BQE Rehab: Promenading No More?

New buildings, endless construction, and the opening of Brooklyn Bridge Park have led many Brooklyn Heights residents to wring their hands and gnash their teeth about “progress” in the neighborhood.

They ain’t seen nothing yet.

Scrolling through my Twitter timeline yesterday, I came across this horrifying news:

The city may have to shutter the Brooklyn Heights Promenade for 6 years during construction of the BQE, according to @NYC_DOT project manager Tanvi Pandya.

— Julianne Cuba (@Julcuba) September 20, 2018

Say it ain’t so, Julianne.

But she does, in her story for Brooklyn Paper

As city transit officials continue planning for the wildly disruptive and long overdue repairs on the Brooklyn-Queens Expressway, they informed reporters yesterday that a “temporary elevated” roadway, level with the Promenade, may be constructed so that work can be done on the expressway underneath.

To make way for the cars, workers would also have to lay down enough blacktop to make a six-lane roadway — something that could take a year and a half to pull off, thus closing the park to the public well before cars make it their home.

Traffic would then shift from the current roadway to the temporary one while workers build the new tiered, cantilever structure, before bringing it back down to the rehabbed BQE, according to [DOT engineer Tavi] Pandya.

The plan would close the Promenade for up to six years.

Other options include diverting traffic through the neighborhood or rehabbing the BQE lane-by-lane, extending the project’s completion date to 2029.

Politico‘s story asserts that diverting traffic into the neighborhood could result in 12,000 more cars on local roads every day, something that BHA’s Peter Bray seems to consider a non-starter.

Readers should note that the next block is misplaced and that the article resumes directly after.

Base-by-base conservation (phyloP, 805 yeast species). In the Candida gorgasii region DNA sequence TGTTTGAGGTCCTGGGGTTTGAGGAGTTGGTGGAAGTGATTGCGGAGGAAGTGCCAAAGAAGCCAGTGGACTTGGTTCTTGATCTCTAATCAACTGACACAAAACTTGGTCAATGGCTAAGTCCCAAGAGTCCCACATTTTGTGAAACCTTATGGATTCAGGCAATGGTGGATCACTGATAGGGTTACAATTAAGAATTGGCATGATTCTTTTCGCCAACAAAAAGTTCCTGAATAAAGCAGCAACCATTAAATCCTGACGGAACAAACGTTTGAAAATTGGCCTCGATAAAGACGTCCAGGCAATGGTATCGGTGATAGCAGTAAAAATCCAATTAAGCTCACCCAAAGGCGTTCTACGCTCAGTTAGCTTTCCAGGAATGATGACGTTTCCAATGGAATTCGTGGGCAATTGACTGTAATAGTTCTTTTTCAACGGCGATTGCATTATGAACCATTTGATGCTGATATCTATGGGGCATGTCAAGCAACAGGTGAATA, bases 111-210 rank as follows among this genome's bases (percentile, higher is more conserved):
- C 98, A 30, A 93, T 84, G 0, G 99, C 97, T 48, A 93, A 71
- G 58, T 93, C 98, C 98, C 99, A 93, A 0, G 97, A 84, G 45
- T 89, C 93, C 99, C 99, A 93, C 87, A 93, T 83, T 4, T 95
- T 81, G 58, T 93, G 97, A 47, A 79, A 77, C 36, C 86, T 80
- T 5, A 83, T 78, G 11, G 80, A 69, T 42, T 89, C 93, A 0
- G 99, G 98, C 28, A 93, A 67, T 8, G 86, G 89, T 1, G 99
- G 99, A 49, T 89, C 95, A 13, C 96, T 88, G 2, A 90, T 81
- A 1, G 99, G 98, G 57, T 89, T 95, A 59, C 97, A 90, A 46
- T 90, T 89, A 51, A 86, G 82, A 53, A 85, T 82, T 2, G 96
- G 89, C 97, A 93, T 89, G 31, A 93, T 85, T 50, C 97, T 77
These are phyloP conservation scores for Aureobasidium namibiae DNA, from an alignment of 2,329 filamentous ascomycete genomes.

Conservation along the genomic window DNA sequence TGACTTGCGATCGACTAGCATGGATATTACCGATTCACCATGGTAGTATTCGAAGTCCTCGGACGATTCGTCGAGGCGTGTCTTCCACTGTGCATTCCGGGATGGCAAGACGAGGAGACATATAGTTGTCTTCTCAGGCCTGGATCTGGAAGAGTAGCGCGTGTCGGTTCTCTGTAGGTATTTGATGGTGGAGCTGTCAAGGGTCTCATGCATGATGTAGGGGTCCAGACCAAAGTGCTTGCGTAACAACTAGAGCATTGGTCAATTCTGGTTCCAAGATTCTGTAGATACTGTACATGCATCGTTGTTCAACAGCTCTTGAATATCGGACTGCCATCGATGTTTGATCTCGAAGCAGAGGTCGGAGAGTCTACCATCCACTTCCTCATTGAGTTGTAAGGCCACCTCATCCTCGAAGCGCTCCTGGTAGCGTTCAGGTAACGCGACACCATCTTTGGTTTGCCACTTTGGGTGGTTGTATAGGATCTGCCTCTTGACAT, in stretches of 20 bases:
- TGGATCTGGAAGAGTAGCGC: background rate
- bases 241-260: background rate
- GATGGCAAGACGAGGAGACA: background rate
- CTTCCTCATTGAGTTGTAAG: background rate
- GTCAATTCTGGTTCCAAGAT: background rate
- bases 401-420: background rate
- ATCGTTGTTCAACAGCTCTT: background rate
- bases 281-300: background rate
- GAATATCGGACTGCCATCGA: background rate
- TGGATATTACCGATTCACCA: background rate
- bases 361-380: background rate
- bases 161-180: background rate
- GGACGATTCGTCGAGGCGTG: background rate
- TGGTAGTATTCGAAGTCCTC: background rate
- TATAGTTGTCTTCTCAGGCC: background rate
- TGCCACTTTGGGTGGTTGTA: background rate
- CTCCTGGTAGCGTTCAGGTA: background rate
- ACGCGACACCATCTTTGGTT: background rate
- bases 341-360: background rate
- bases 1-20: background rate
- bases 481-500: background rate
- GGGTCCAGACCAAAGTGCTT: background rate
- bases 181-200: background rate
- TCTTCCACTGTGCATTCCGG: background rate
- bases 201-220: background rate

“I think putting tens of thousands, in excess of 100,000 vehicles, in local streets in Brooklyn is simply not a feasible alternative,” Peter Bray, executive director of the Brooklyn Heights Association, told The Post.

“We need emergency responders to have access to our community. We need to keep our businesses functioning . . . this is a very difficult trade-off that the community is going to have to make in some fashion.”

The Post also includes commentary from an unnamed local:

“It would be a huge detriment to the neighborhood and it would devalue all of our property,” huffed one woman who lives at Columbia Heights and Pineapple Street but refused to give her name.

Construction is slated to begin in 2020 or 2021.

Have an opinion? The DOT is holding a public project update meeting on Thursday, September 27 at the National Grid Auditorium at 1 MetroTech Center, second floor. Doors open at 5:30 pm; a presentation and Q&A is scheduled from 6:30 – 8:30.


Cuba’s Brooklyn Paper story is, as usual, rich with puns and information; Politico and the Post also offer details about the plans. Click to support local reporting!